The constant threat of pirates due to its lack of a natural barrier hindered the development and progress of the settlement. And so the place never figured out in the early centuries of the Spanish colonization of Leyte. When the Jesuits (the first evangelizers of Leyte) left in 1768, the Augustinians took over and in 1770 they established the barrio with a chapel (visita) of Tacloban under the jurisdiction of Palo. The Augustinians who came from the Province of the Holy Name of Jesus based in Cebu were also responsible in introducing the devotion to the Santo Niño becoming therefore the heavenly patron of the settlement. With the Moro raids in check, the place became a hub for commercial activity and soon after the place was renamed Tacloban becoming an independent municipality and then capital of the province of Leyte. In 1843, the Augustinians ceded the administration of the parish to the Franciscans.
The change of the name came about in this manner: Kankabatok was a favorite haunt of fishermen. They would use a bamboo contraption called a "taklub" to catch crabs, shrimps or fish. When asked where they were going, the fishermen would answer, "(to) tarakluban", which meant the place where they used the device to catch these marine resources. Eventually, the name Tarakluban or Tacloban took prominence.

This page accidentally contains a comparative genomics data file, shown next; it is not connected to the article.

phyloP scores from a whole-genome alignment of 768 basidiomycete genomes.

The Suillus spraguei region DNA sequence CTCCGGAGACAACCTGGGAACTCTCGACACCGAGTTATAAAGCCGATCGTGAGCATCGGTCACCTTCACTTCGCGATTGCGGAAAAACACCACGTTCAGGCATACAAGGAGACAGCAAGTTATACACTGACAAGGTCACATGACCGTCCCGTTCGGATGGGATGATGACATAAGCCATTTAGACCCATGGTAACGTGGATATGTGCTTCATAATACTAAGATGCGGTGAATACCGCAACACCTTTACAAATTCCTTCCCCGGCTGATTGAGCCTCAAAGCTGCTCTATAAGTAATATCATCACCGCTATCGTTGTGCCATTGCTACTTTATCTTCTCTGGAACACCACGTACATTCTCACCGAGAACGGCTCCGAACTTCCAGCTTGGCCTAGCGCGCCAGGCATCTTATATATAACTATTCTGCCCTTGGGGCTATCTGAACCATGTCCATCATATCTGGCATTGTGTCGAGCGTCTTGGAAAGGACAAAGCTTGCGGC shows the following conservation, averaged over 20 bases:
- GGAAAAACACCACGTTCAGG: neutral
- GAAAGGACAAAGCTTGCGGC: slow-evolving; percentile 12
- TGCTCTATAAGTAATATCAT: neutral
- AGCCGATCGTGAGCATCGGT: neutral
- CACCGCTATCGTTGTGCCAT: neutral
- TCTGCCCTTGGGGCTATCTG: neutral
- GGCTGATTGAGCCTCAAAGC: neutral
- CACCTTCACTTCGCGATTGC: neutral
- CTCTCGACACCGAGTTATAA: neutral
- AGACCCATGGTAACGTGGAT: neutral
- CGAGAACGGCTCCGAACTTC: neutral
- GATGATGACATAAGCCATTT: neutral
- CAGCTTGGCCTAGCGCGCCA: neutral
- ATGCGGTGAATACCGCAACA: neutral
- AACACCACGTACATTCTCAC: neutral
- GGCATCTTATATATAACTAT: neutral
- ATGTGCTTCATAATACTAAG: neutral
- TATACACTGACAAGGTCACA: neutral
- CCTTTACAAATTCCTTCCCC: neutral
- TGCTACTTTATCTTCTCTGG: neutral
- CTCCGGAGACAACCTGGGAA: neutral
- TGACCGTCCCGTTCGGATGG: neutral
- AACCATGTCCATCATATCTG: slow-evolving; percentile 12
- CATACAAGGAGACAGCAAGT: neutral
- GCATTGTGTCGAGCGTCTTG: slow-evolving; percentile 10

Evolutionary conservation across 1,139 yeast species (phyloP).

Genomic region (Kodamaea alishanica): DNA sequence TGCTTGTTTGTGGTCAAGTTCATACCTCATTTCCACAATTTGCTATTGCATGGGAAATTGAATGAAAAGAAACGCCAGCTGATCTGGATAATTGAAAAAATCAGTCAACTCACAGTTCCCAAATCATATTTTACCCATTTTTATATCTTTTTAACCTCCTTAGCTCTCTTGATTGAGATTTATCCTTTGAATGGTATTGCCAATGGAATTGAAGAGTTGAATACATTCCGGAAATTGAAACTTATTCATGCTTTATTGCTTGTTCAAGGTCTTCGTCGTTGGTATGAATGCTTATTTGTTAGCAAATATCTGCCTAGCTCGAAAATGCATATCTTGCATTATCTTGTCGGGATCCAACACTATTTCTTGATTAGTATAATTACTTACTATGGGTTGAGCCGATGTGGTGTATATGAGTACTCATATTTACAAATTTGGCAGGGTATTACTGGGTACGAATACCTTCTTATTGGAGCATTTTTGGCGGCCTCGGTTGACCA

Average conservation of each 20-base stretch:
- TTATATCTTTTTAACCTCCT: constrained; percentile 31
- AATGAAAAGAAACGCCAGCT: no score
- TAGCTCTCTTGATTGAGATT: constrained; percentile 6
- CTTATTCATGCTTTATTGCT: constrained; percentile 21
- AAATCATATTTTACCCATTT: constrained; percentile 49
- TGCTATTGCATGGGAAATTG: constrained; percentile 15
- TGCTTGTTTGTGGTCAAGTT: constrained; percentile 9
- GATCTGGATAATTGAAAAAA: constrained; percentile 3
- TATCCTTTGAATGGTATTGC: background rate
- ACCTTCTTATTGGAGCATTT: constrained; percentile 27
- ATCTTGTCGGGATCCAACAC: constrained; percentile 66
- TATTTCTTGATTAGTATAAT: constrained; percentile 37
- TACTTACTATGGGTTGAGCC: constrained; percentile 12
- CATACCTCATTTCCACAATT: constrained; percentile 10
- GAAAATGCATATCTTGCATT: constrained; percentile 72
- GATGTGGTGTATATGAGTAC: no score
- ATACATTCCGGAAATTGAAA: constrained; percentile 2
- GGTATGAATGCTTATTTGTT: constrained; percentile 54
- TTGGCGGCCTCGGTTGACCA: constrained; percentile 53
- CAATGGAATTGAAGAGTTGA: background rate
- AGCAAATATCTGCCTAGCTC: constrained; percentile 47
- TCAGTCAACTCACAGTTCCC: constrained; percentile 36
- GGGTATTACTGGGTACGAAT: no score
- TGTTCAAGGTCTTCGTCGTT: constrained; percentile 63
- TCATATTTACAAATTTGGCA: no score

It is not known when Tacloban became a municipality because records supporting this fact were destroyed during a typhoon. It is commonly believed that Tacloban was officially proclaimed a municipality in 1770s. In 1768, Leyte and Samar were separated into two provinces, each constituting a politico-military province. Due to its strategic location, Tacloban became a vital trading point between the two provinces.
The capital of Leyte was transferred from one town to another with Tacloban as the last on 26 February 1830. The decision to make Tacloban the capital was based on the following reasons: 1) ideal location of the port and 2) well-sheltered and adequate facilities. On 20 June 1952, Tacloban was proclaimed a chartered city by virtue of Republic Act No. 760.
The arrival of Colonel Murray in 1901 made him the first military governor of Leyte. His first official act was the opening of Tacloban port to world commerce. Before World War II, Tacloban was the commercial, education, social and cultural center of the Province of Leyte. Copra and abaca were exported in large quantities. The leading institutions were: Leyte Normal School, Leyte High School, Leyte Trade School, Holy Infant Academy and Tacloban Catholic Institute.
In November 1912, a typhoon swept through the central Philippines and "practically destroyed" Tacloban. In Tacloban and Capiz on the island of Panay, the death toll was 15,000, half the population of those cities at the time.